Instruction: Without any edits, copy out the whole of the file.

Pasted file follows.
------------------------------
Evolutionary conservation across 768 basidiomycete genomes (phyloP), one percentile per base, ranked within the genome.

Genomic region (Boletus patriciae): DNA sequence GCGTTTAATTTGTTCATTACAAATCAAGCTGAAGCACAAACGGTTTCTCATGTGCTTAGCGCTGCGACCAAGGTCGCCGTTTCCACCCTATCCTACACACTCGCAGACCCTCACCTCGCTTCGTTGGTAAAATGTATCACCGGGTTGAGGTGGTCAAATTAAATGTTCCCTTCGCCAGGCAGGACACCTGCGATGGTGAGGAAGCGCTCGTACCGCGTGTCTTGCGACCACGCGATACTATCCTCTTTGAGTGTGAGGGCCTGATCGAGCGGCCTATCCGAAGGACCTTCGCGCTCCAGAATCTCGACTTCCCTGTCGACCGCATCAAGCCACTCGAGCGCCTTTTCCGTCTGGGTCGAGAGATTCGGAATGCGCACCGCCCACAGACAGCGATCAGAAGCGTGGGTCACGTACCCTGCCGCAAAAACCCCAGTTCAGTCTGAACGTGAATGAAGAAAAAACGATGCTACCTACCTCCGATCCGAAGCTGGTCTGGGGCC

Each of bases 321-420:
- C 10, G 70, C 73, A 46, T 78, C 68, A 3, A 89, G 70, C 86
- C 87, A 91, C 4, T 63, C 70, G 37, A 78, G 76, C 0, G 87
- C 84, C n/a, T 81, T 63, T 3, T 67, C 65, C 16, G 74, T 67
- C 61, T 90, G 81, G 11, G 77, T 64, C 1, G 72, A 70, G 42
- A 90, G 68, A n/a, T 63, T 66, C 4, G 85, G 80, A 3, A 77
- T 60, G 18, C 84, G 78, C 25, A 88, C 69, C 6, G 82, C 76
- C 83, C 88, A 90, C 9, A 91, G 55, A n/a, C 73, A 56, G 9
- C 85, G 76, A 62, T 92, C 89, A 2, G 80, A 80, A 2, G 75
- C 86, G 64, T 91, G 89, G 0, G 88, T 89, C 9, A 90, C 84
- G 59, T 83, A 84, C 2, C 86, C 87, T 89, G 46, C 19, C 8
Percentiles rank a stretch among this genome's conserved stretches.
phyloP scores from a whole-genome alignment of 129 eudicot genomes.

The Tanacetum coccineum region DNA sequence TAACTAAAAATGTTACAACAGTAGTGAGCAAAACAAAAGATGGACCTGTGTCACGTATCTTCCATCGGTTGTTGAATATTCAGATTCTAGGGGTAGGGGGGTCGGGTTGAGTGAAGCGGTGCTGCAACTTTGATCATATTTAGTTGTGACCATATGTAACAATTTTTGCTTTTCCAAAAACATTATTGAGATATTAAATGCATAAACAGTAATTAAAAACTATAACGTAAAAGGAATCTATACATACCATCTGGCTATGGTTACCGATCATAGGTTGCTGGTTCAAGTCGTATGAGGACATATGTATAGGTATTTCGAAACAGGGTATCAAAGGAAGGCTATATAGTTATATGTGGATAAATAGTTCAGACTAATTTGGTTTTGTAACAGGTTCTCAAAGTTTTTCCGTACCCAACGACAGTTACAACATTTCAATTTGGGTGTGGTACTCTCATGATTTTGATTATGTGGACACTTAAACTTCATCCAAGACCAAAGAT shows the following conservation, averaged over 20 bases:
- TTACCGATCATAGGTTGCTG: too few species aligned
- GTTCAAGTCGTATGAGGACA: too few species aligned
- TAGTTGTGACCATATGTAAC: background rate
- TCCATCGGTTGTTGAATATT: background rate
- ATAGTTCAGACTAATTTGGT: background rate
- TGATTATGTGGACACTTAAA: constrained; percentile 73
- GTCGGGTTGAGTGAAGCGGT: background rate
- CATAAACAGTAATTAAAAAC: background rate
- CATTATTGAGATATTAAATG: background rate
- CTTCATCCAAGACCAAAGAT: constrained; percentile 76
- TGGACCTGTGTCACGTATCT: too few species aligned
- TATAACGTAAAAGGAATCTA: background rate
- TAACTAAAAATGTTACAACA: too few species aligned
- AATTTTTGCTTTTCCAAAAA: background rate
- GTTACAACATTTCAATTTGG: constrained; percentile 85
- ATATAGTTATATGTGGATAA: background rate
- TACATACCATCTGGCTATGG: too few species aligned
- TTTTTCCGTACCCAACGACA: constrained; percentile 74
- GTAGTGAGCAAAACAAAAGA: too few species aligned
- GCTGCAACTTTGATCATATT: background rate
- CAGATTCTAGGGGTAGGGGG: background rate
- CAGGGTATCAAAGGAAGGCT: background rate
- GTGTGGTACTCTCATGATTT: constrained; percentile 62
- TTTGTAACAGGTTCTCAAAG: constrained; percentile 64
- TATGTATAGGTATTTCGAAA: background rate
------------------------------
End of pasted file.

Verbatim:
Evolutionary conservation across 768 basidiomycete genomes (phyloP), one percentile per base, ranked within the genome.

Genomic region (Boletus patriciae): DNA sequence GCGTTTAATTTGTTCATTACAAATCAAGCTGAAGCACAAACGGTTTCTCATGTGCTTAGCGCTGCGACCAAGGTCGCCGTTTCCACCCTATCCTACACACTCGCAGACCCTCACCTCGCTTCGTTGGTAAAATGTATCACCGGGTTGAGGTGGTCAAATTAAATGTTCCCTTCGCCAGGCAGGACACCTGCGATGGTGAGGAAGCGCTCGTACCGCGTGTCTTGCGACCACGCGATACTATCCTCTTTGAGTGTGAGGGCCTGATCGAGCGGCCTATCCGAAGGACCTTCGCGCTCCAGAATCTCGACTTCCCTGTCGACCGCATCAAGCCACTCGAGCGCCTTTTCCGTCTGGGTCGAGAGATTCGGAATGCGCACCGCCCACAGACAGCGATCAGAAGCGTGGGTCACGTACCCTGCCGCAAAAACCCCAGTTCAGTCTGAACGTGAATGAAGAAAAAACGATGCTACCTACCTCCGATCCGAAGCTGGTCTGGGGCC

Each of bases 321-420:
- C 10, G 70, C 73, A 46, T 78, C 68, A 3, A 89, G 70, C 86
- C 87, A 91, C 4, T 63, C 70, G 37, A 78, G 76, C 0, G 87
- C 84, C n/a, T 81, T 63, T 3, T 67, C 65, C 16, G 74, T 67
- C 61, T 90, G 81, G 11, G 77, T 64, C 1, G 72, A 70, G 42
- A 90, G 68, A n/a, T 63, T 66, C 4, G 85, G 80, A 3, A 77
- T 60, G 18, C 84, G 78, C 25, A 88, C 69, C 6, G 82, C 76
- C 83, C 88, A 90, C 9, A 91, G 55, A n/a, C 73, A 56, G 9
- C 85, G 76, A 62, T 92, C 89, A 2, G 80, A 80, A 2, G 75
- C 86, G 64, T 91, G 89, G 0, G 88, T 89, C 9, A 90, C 84
- G 59, T 83, A 84, C 2, C 86, C 87, T 89, G 46, C 19, C 8
Percentiles rank a stretch among this genome's conserved stretches.
phyloP scores from a whole-genome alignment of 129 eudicot genomes.

The Tanacetum coccineum region DNA sequence TAACTAAAAATGTTACAACAGTAGTGAGCAAAACAAAAGATGGACCTGTGTCACGTATCTTCCATCGGTTGTTGAATATTCAGATTCTAGGGGTAGGGGGGTCGGGTTGAGTGAAGCGGTGCTGCAACTTTGATCATATTTAGTTGTGACCATATGTAACAATTTTTGCTTTTCCAAAAACATTATTGAGATATTAAATGCATAAACAGTAATTAAAAACTATAACGTAAAAGGAATCTATACATACCATCTGGCTATGGTTACCGATCATAGGTTGCTGGTTCAAGTCGTATGAGGACATATGTATAGGTATTTCGAAACAGGGTATCAAAGGAAGGCTATATAGTTATATGTGGATAAATAGTTCAGACTAATTTGGTTTTGTAACAGGTTCTCAAAGTTTTTCCGTACCCAACGACAGTTACAACATTTCAATTTGGGTGTGGTACTCTCATGATTTTGATTATGTGGACACTTAAACTTCATCCAAGACCAAAGAT shows the following conservation, averaged over 20 bases:
- TTACCGATCATAGGTTGCTG: too few species aligned
- GTTCAAGTCGTATGAGGACA: too few species aligned
- TAGTTGTGACCATATGTAAC: background rate
- TCCATCGGTTGTTGAATATT: background rate
- ATAGTTCAGACTAATTTGGT: background rate
- TGATTATGTGGACACTTAAA: constrained; percentile 73
- GTCGGGTTGAGTGAAGCGGT: background rate
- CATAAACAGTAATTAAAAAC: background rate
- CATTATTGAGATATTAAATG: background rate
- CTTCATCCAAGACCAAAGAT: constrained; percentile 76
- TGGACCTGTGTCACGTATCT: too few species aligned
- TATAACGTAAAAGGAATCTA: background rate
- TAACTAAAAATGTTACAACA: too few species aligned
- AATTTTTGCTTTTCCAAAAA: background rate
- GTTACAACATTTCAATTTGG: constrained; percentile 85
- ATATAGTTATATGTGGATAA: background rate
- TACATACCATCTGGCTATGG: too few species aligned
- TTTTTCCGTACCCAACGACA: constrained; percentile 74
- GTAGTGAGCAAAACAAAAGA: too few species aligned
- GCTGCAACTTTGATCATATT: background rate
- CAGATTCTAGGGGTAGGGGG: background rate
- CAGGGTATCAAAGGAAGGCT: background rate
- GTGTGGTACTCTCATGATTT: constrained; percentile 62
- TTTGTAACAGGTTCTCAAAG: constrained; percentile 64
- TATGTATAGGTATTTCGAAA: background rate